Throughout my teens and into my early to mid twenties I continued to knit and extend my crafting skills. I moved on from soft toy making to garments and hats. I mastered cables and intarsia methods made cute baby clothes and blankets, tried crochet and even had a go at macrame. Along the way there were many successes and some disasters and one or two UFO’s (unfinished objects).
However life soon got in the way ! Work and family became my priorities and although my stash of yarn continued to grow so did the numbers of UFO’s until finally I stopped crafting almost altogether. By the time I had reached the grand old age of 55 life was very busy. I was working as a SENCO in an inner city comprehensive school in Leeds which served some of the most disadvantaged areas in the city. All the while continuing to support, with my husband, our two children through teenage years and early adulthood with all the challenges that they can bring. I did have a cellar full of beautiful yarns, thousands of knitting patterns, knitting needles and crochet hooks and other associated paraphernalia….but no time to use them. Or so I thought.
So there I was frantically running round and round on the hamster wheel of life with little time for anything else, when disaster struck. As it does for everyone at different points in their life.
My beloved older brother was diagnosed with lung cancer, it was terminal, palliative care the sole option. Sue and I were his only close family. There was no question that we wouldn’t drop everything to care for him…..after all …..remember we had made a pact all those years ago to look after each other.
Helping Sue to care for Bob in the last weeks of his life changed my perspective on my own priorities totally. We were able to share many small intimate moments. During one such moment Bob told me that he felt I had “changed” and not for the good. He said that I needed to “slow down”.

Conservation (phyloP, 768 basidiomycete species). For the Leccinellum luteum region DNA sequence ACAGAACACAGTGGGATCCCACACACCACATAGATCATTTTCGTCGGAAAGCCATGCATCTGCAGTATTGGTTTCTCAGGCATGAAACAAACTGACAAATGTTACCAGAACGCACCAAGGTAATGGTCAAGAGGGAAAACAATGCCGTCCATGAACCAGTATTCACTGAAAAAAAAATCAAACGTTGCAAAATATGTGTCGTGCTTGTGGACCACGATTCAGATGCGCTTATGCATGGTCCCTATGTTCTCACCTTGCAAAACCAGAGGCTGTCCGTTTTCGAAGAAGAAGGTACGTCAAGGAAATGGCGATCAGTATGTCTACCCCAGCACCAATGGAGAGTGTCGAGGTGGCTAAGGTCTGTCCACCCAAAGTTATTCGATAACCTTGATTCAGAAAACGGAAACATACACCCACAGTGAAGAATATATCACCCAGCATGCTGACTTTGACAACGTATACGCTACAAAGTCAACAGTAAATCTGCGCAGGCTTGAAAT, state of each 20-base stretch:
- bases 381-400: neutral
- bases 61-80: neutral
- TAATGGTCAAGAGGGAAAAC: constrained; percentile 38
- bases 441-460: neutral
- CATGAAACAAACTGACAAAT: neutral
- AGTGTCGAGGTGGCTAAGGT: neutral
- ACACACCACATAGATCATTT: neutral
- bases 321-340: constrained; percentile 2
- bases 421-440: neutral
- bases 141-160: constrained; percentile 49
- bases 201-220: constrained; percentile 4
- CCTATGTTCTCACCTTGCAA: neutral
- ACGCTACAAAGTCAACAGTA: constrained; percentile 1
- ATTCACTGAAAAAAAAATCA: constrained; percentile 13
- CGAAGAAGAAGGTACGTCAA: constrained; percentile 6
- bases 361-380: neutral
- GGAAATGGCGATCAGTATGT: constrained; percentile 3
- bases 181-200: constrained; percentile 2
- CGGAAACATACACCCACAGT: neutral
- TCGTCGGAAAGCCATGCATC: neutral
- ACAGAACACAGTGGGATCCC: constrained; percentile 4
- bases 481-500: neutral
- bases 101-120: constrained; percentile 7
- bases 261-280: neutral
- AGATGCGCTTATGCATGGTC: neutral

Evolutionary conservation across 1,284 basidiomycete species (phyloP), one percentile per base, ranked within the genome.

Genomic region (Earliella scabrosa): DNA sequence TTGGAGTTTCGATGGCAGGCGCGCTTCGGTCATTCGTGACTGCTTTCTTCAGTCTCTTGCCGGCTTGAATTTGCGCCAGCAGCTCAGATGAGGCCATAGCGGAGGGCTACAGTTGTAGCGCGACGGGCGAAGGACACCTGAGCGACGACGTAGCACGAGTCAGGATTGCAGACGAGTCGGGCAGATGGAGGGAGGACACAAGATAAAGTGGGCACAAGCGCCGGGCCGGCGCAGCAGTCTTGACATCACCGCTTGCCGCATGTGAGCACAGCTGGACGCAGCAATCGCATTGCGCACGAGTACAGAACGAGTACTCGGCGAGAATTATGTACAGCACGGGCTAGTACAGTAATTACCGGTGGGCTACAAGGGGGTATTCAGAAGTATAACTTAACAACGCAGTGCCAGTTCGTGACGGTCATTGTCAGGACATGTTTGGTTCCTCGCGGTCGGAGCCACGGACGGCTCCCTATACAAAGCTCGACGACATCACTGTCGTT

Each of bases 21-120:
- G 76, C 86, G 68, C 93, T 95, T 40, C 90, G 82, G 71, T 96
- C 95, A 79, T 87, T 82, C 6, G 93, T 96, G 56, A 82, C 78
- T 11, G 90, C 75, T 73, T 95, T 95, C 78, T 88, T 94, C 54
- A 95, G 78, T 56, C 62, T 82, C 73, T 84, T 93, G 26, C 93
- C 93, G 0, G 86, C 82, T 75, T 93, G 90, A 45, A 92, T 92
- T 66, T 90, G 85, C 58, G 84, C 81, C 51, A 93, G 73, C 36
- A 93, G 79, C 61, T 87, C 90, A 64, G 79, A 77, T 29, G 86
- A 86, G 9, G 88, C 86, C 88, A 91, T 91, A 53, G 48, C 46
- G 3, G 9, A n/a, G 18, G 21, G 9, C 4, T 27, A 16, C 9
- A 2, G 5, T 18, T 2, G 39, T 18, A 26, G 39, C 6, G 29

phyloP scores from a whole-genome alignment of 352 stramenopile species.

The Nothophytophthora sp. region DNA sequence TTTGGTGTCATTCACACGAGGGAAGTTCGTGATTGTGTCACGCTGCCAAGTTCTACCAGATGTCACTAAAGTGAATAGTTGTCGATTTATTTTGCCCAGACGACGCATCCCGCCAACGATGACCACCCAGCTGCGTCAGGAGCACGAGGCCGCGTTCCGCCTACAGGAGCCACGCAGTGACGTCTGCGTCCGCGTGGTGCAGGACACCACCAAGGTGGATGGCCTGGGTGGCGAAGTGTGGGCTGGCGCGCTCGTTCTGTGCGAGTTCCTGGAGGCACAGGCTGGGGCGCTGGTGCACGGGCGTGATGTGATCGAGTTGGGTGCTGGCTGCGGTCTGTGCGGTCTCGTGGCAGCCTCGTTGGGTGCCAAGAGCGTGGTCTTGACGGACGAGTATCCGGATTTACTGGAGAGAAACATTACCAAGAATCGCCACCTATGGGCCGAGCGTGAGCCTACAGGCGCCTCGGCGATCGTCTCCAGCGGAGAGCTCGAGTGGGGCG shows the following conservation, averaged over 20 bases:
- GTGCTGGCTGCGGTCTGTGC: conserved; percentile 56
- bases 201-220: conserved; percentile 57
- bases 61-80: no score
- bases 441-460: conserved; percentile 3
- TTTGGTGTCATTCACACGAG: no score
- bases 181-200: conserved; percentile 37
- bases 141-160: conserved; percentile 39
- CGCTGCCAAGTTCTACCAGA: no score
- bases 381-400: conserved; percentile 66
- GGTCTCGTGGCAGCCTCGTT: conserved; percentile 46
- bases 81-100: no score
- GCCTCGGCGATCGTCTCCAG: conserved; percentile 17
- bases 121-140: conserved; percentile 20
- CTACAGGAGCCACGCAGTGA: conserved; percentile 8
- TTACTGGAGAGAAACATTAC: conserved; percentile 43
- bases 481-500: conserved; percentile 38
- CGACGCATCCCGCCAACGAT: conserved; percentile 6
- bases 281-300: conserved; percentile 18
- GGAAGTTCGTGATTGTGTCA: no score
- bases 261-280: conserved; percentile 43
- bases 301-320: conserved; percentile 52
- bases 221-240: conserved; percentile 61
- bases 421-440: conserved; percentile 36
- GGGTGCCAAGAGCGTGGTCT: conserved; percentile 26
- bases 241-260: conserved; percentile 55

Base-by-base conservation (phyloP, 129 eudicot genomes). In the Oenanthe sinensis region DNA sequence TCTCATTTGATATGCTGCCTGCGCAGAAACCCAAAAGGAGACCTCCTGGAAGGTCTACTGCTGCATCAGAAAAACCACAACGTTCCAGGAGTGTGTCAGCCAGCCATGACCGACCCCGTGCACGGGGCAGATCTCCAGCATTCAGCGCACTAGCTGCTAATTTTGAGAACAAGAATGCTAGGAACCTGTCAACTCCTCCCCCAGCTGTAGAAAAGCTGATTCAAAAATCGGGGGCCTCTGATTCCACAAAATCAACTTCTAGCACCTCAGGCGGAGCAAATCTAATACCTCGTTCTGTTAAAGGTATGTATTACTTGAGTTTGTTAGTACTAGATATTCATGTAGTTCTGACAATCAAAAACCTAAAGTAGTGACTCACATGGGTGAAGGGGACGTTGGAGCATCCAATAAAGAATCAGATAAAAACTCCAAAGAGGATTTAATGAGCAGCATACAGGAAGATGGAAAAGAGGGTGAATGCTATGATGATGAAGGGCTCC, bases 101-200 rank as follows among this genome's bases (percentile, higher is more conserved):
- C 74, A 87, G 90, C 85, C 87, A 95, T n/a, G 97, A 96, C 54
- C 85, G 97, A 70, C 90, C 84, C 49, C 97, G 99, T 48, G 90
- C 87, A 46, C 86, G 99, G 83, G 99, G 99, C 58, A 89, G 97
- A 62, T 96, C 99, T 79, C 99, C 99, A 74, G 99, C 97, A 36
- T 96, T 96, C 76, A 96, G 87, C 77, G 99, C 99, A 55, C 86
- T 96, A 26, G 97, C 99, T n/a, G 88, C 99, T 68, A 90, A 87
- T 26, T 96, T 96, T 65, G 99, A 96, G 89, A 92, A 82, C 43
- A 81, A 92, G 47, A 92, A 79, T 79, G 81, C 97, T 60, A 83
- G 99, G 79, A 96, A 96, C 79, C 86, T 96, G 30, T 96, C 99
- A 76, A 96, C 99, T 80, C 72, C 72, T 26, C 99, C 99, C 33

Sitting with him , watching and sharing the London Olympics I found I needed to occupy my hands and calm my frantic mind which was in full overdrive. At the same time one of the many problems or difficulties we needed to resolve was that of his feet. His poor feet and ankles became so swollen that his socks were very tight and he couldn’t wear shoes or slippers. Always looking for solutions and recalling my knitting skills, I used double pointed needles to make him some socks, tailor made to fit. He loved those socks , showed them off to his many visitors and wore them constantly- colourful, warm and comfy.
This making unleashed an avalanche, a desperate need to knit and knit and knit to find some sense of calm amid the horror of the unfolding, unstoppable drama.
Bob and Sue didn’t entirely seem to understand this frantic knitting thing. He rebuked me for being a “tricoteuse”, the nickname for the women who sat knitting beside the guillotine during public executions in revolutionary Paris. But I couldn’t help myself I had to knit. Whenever I could I had to escape the house and search out more yarn, more patterns, more ways to escape my ever churning thoughts.
I had found an inner peace through making.
Finally, I was slowing down.